I realized that my missives might have been a bit too confessional at times, but neither Jamie nor The Lovely Maren would countenance this admission, insisting that they held meaning for them. I tried several times to beg off inflicting my perspectives, but they insisted they were not unwanted intrusion, but a refreshing part of each day. Before or after supper, they would gather together to see what David was saying. I usually had a lot to say, for my initiating question had challenged me. What do I say to a dying man? I discovered that the answer was: anything, anything at all.

I need not even mention here what a sweet presence Jamie was to me. He insisted upon being appreciative and supportive and endlessly understanding. He scratched my sorry back plenty. Our conversations always simply continued, resuming where ever they’d left off.. They were never-ending. Neither of us could remember how they’d begun. I suspect they were infinite, though neither of us possessed a test for that property. We could only let infinity be.

I feel this morning as though I’m short about half an infinity. I see the dawn listlessly smearing the eastern horizon as if uncertain what to do with herself today. The colors seem numb. The palette familiar but the distinctions somehow blurred, as if she’s uncertain if she can manage one more. She might be weary, and I understand how she might be, after so very, very many repetitions of almost the same miracle over such an achingly long time. Something that seemed essential seems to be missing today. Even dawn could suffer a slight identity crisis in response.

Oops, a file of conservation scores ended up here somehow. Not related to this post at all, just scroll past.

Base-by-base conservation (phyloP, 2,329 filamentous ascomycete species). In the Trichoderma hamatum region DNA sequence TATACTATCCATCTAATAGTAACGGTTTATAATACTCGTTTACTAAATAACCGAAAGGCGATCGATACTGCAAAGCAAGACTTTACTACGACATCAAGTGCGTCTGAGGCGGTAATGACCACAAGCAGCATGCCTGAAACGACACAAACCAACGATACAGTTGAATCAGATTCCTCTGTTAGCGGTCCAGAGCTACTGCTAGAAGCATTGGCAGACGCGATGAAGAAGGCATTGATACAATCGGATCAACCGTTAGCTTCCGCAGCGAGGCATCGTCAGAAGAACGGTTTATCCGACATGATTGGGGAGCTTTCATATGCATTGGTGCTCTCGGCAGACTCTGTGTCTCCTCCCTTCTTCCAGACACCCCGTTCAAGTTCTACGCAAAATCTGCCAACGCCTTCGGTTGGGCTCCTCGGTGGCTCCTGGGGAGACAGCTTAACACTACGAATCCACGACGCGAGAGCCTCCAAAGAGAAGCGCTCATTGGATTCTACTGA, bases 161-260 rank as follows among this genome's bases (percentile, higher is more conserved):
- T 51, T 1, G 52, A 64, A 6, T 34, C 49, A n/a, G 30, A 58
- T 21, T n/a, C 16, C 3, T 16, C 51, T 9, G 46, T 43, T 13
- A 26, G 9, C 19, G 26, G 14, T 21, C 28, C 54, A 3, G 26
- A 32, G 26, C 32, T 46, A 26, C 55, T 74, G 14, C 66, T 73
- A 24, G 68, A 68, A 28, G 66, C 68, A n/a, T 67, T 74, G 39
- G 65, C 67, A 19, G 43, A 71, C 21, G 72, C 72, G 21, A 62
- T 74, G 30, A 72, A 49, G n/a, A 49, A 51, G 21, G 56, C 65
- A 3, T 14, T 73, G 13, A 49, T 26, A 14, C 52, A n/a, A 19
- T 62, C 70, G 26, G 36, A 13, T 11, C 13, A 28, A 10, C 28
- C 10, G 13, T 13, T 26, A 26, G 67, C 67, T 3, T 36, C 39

Saturday, while visiting a farm market out in Shitkicker County, the farmer came up behind me. “You’ve got a hitchhiker,” he declared, reaching for the back of my shirt. A bright green mantis flew away from his grasp. A praying mantis, the ancient symbol of the spirit bridging this world and the next. I had been receiving heavy intimations over the prior days, so I hardly felt surprised to find a mantis dogging me. Even had the farmer not spotted him, his presence was palpable, even for someone as natively insensitive as me. I didn’t feel haunted or fearful, though, but felt appreciative of his presence. The mantis is no boatman into the nether world, but a reminder that there are, indeed, other worlds and that bridges exist between them. This isn’t a horror show recognition, but a supremely comforting one. And to be graced with such a presence, a real and true blessing.

The Muse and I were walking across the Clear Creek footbridge when we learned of Jamie’s graceful passing. Time stopped there with a sharp intake of remarkably insubstantial air. A world ceased, and we lingered along the railing overlooking the swift green water below. I fumbled for my glasses, feeling the need to share the sorry news. I cowered creekside to peck out the mourning on my suddenly rather stupid smart phone. That obligation fulfilled, we numbly strolled through throngs of soggy-shoed tubers heading upstream to wade in for another downstream run. We watched fat people hang up in the shallows and college boys capsize over the small waterfall, and one frantic solitary fly fisherman casting between the buoyant revelers to snag a single small trout, who quickly flopped himself free.

Back home, I began the three day process for making a fine pot of Italian Gravy, browning off the beef neck bone and the fatty pork roast for braising with finely chopped carrot, spring onion, and mushrooms. That mess would smell up the place until after The Muse went to bed leaving me up to putter around and wonder whether the sun would consent to come up again this morning.

©2015 by David A. Schmaltz - all rights reserved









blog comments powered by Disqus